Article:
Department of Management

Michael S. Dahl

Geography, Joint Choices, and the Reproduction of Gender Inequality

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We examine the extent to which the gender wage gap stems from dual-earner couples jointlychoosing where to live. If couples locate in places better suited for the man’s employment thanfor the woman’s, the resulting mismatch of women to employers will depress women’s wages.Examining data from Denmark, our analyses indicate that (1) Danish couples choose locationswith higher expected wages for the man than for the woman, (2) the better matching of men incouples to local employers could account for up to 36 percent of the gender wage gap, and (3)the greatest asymmetry in the apparent importance of the man’s versus the woman’s potentialearnings occurred among couples with young children and where the male partner accountedfor a larger share of household income before the potential move.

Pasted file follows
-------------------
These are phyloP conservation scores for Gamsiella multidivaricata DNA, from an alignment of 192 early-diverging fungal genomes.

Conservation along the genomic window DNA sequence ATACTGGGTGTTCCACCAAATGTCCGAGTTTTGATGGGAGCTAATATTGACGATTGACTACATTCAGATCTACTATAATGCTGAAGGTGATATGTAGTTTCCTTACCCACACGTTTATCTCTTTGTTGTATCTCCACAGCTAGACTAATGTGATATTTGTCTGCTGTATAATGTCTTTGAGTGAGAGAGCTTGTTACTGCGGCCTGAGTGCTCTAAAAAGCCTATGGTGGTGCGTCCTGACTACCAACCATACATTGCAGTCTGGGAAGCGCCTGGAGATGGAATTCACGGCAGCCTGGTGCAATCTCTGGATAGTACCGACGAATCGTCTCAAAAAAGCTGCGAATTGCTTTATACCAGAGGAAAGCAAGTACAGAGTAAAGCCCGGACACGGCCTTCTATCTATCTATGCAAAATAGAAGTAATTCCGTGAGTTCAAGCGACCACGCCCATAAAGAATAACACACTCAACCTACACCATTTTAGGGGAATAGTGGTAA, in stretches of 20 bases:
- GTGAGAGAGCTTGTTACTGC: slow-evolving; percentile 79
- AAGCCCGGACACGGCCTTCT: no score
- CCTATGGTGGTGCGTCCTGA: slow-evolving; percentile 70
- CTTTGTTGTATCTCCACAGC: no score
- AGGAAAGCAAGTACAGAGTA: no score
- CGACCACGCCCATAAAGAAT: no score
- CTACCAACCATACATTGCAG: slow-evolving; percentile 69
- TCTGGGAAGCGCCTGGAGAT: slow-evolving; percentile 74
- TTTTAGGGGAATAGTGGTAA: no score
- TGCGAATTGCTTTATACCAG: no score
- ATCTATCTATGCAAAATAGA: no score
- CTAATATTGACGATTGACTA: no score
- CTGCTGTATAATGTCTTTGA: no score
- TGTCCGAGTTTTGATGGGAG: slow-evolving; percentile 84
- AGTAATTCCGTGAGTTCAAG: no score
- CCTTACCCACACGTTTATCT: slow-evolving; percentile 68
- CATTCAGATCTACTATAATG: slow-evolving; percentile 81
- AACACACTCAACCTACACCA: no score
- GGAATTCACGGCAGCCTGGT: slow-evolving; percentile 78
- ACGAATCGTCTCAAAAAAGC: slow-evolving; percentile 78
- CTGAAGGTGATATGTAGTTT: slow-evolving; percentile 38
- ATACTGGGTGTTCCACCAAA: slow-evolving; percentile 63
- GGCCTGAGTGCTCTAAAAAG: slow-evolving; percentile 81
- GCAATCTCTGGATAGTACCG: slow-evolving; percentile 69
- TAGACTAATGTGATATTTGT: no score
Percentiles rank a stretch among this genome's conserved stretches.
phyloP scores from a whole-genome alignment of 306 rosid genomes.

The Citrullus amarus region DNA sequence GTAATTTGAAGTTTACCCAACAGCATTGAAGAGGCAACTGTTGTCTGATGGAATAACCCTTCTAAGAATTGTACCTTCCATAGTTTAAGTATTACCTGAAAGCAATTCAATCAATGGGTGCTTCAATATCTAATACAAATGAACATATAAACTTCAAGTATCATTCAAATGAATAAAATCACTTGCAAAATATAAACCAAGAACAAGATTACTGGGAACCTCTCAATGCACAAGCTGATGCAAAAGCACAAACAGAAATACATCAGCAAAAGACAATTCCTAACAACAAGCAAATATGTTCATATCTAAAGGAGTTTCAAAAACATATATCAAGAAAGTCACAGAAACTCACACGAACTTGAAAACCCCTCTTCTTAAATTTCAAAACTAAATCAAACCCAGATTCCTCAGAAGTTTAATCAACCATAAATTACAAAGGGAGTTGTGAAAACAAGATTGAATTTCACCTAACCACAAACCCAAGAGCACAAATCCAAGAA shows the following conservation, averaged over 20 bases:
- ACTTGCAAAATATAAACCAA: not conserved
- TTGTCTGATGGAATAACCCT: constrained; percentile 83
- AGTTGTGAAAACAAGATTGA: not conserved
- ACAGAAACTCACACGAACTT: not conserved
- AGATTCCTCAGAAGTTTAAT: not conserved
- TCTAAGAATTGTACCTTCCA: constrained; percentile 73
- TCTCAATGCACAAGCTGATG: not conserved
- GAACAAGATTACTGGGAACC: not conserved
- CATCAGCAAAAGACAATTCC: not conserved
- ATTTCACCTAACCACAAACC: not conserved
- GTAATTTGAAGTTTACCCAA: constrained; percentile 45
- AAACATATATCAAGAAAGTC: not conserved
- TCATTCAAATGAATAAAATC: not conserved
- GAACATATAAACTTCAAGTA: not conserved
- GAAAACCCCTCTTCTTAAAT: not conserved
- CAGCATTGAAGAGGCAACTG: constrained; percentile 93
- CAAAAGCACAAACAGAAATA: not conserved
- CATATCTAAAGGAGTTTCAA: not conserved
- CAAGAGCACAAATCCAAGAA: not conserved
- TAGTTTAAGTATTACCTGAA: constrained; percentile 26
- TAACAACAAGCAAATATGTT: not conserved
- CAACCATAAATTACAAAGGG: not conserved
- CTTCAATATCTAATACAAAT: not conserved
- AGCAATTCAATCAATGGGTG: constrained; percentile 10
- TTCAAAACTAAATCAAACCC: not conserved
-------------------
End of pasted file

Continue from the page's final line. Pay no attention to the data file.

Original languageEnglish
JournalAmerican Sociological Review
Pages (from-to)900-920
Number of pages21
Publication statusPublished - 1 Oct 2016

    Research areas

  • discrimination, family migration, gender wage gap, sex segregation, work

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